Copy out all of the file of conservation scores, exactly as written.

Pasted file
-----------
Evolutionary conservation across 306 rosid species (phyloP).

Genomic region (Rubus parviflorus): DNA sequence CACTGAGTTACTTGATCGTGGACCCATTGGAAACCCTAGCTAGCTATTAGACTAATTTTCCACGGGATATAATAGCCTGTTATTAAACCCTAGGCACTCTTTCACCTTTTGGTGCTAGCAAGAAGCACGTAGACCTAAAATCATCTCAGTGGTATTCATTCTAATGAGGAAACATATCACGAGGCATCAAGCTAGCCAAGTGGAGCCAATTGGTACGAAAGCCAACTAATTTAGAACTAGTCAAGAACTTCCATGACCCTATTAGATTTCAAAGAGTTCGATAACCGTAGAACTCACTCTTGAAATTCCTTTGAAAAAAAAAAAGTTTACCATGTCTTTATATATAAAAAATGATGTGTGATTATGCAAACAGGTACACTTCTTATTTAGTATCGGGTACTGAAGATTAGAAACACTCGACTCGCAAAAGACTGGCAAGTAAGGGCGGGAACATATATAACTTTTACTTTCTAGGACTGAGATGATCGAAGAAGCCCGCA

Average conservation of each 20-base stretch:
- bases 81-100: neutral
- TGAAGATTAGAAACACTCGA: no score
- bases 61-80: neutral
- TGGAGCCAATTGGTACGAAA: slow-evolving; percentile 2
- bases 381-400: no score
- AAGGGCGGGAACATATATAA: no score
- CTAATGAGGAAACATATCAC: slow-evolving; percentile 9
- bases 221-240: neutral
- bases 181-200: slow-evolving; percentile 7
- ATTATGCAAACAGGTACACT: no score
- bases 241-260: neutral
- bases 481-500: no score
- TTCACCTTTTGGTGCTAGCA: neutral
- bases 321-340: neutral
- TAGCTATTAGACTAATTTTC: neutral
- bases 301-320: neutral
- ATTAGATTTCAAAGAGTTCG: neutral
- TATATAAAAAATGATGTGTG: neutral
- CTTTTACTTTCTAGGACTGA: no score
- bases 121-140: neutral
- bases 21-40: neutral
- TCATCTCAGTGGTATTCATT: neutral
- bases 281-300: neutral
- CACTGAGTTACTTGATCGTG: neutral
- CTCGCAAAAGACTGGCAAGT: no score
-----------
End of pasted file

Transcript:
Evolutionary conservation across 306 rosid species (phyloP).

Genomic region (Rubus parviflorus): DNA sequence CACTGAGTTACTTGATCGTGGACCCATTGGAAACCCTAGCTAGCTATTAGACTAATTTTCCACGGGATATAATAGCCTGTTATTAAACCCTAGGCACTCTTTCACCTTTTGGTGCTAGCAAGAAGCACGTAGACCTAAAATCATCTCAGTGGTATTCATTCTAATGAGGAAACATATCACGAGGCATCAAGCTAGCCAAGTGGAGCCAATTGGTACGAAAGCCAACTAATTTAGAACTAGTCAAGAACTTCCATGACCCTATTAGATTTCAAAGAGTTCGATAACCGTAGAACTCACTCTTGAAATTCCTTTGAAAAAAAAAAAGTTTACCATGTCTTTATATATAAAAAATGATGTGTGATTATGCAAACAGGTACACTTCTTATTTAGTATCGGGTACTGAAGATTAGAAACACTCGACTCGCAAAAGACTGGCAAGTAAGGGCGGGAACATATATAACTTTTACTTTCTAGGACTGAGATGATCGAAGAAGCCCGCA

Average conservation of each 20-base stretch:
- bases 81-100: neutral
- TGAAGATTAGAAACACTCGA: no score
- bases 61-80: neutral
- TGGAGCCAATTGGTACGAAA: slow-evolving; percentile 2
- bases 381-400: no score
- AAGGGCGGGAACATATATAA: no score
- CTAATGAGGAAACATATCAC: slow-evolving; percentile 9
- bases 221-240: neutral
- bases 181-200: slow-evolving; percentile 7
- ATTATGCAAACAGGTACACT: no score
- bases 241-260: neutral
- bases 481-500: no score
- TTCACCTTTTGGTGCTAGCA: neutral
- bases 321-340: neutral
- TAGCTATTAGACTAATTTTC: neutral
- bases 301-320: neutral
- ATTAGATTTCAAAGAGTTCG: neutral
- TATATAAAAAATGATGTGTG: neutral
- CTTTTACTTTCTAGGACTGA: no score
- bases 121-140: neutral
- bases 21-40: neutral
- TCATCTCAGTGGTATTCATT: neutral
- bases 281-300: neutral
- CACTGAGTTACTTGATCGTG: neutral
- CTCGCAAAAGACTGGCAAGT: no score